I supported my parents for about 8 years at a rate of $10K per year, and while I am glad I could do it, it definitely had an impact on my finances as that was $80K that set me back. These days my parents have modest pensions, so I don’t send that much and try to focus on growing my net worth instead.
Also, because of delays with my green card processing and a government shutdown, my green card did not come out on time right after my H1 visa expired, so I endured 1 year of unemployment while that straightened out. When I bought the house in the midwest, I lived on the East Coast for company reasons, but my job involves a lot of travel, and I could go home to my wife about one week per month. Given that I spend about 40% of my time traveling for work anyway, I made a bold decision at the time and went “home free” the other 60% of the time. I decided I wanted to cut back on housing expenses, so I slept in my office and my car for two years in the East Coast, which helped me with the house downpayment and debt repayments.
8. Are you aware of the FI or FIRE movement? If yes, where did you hear about it? Are you pursuing (or have you reached) financial independence?
Yes, I am very aware, and while I think I may be late to the party and may not achieve FI anytime soon, I always try to act as if I were aiming to “retire by 35”. I started following Get Rich Slowly, reading articles online, and one thing led to another.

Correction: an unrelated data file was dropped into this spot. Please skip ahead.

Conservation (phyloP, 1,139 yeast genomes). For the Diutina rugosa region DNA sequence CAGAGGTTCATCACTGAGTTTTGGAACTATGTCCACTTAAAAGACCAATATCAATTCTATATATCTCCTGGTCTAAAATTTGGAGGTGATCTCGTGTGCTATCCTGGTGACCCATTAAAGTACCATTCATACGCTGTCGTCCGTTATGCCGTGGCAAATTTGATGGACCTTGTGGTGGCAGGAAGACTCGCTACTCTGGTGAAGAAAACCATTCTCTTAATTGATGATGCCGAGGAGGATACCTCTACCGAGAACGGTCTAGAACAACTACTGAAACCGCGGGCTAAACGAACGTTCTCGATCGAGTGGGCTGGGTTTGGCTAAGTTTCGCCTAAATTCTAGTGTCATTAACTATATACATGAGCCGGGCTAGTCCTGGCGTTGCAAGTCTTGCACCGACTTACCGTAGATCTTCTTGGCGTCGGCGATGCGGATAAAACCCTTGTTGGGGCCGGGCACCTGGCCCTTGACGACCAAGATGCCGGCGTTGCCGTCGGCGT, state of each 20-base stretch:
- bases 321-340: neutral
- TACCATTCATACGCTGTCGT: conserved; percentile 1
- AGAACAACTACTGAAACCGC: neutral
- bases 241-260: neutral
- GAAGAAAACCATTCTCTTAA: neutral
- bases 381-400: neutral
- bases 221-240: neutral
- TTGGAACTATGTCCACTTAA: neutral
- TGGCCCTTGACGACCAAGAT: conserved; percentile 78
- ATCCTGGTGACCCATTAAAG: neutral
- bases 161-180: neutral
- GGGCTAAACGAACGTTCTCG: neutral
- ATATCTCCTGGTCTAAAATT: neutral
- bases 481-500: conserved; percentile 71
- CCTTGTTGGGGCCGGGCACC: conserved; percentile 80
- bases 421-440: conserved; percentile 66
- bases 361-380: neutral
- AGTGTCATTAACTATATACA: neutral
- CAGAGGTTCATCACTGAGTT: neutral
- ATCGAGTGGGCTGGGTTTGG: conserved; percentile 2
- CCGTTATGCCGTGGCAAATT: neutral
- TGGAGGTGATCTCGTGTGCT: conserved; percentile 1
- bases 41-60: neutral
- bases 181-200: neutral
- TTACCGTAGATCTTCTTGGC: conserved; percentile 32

Now I’m waiting for the release of Playing With Fire and follow various bloggers on social media. I gave my wife a copy of The Simple Path to Wealth, too.
9. What are some of the apps or tools you use to manage your finances?
Budgeting – Mint, Personal Capital,
Investing – Betterment, Vanguard.
10. Are there any specific books, blogs or podcasts on personal finance that you’d recommend to others?
11. What money advice do you have for new immigrants who arrive in the US?
Earn, save and invest as soon as you can, as often as you can. Don’t fall for the trap of consumerism, live below your means.
12. How can people connect with you on social media?
Are you a first-generation immigrant in the US? If yes, would you like to be part of this interview series? This series will focus on personal finance for first-generation immigrants and the unique challenges they face.
You can check out my page Immigrant Finances – Interview Series for more details on how to participate in this series.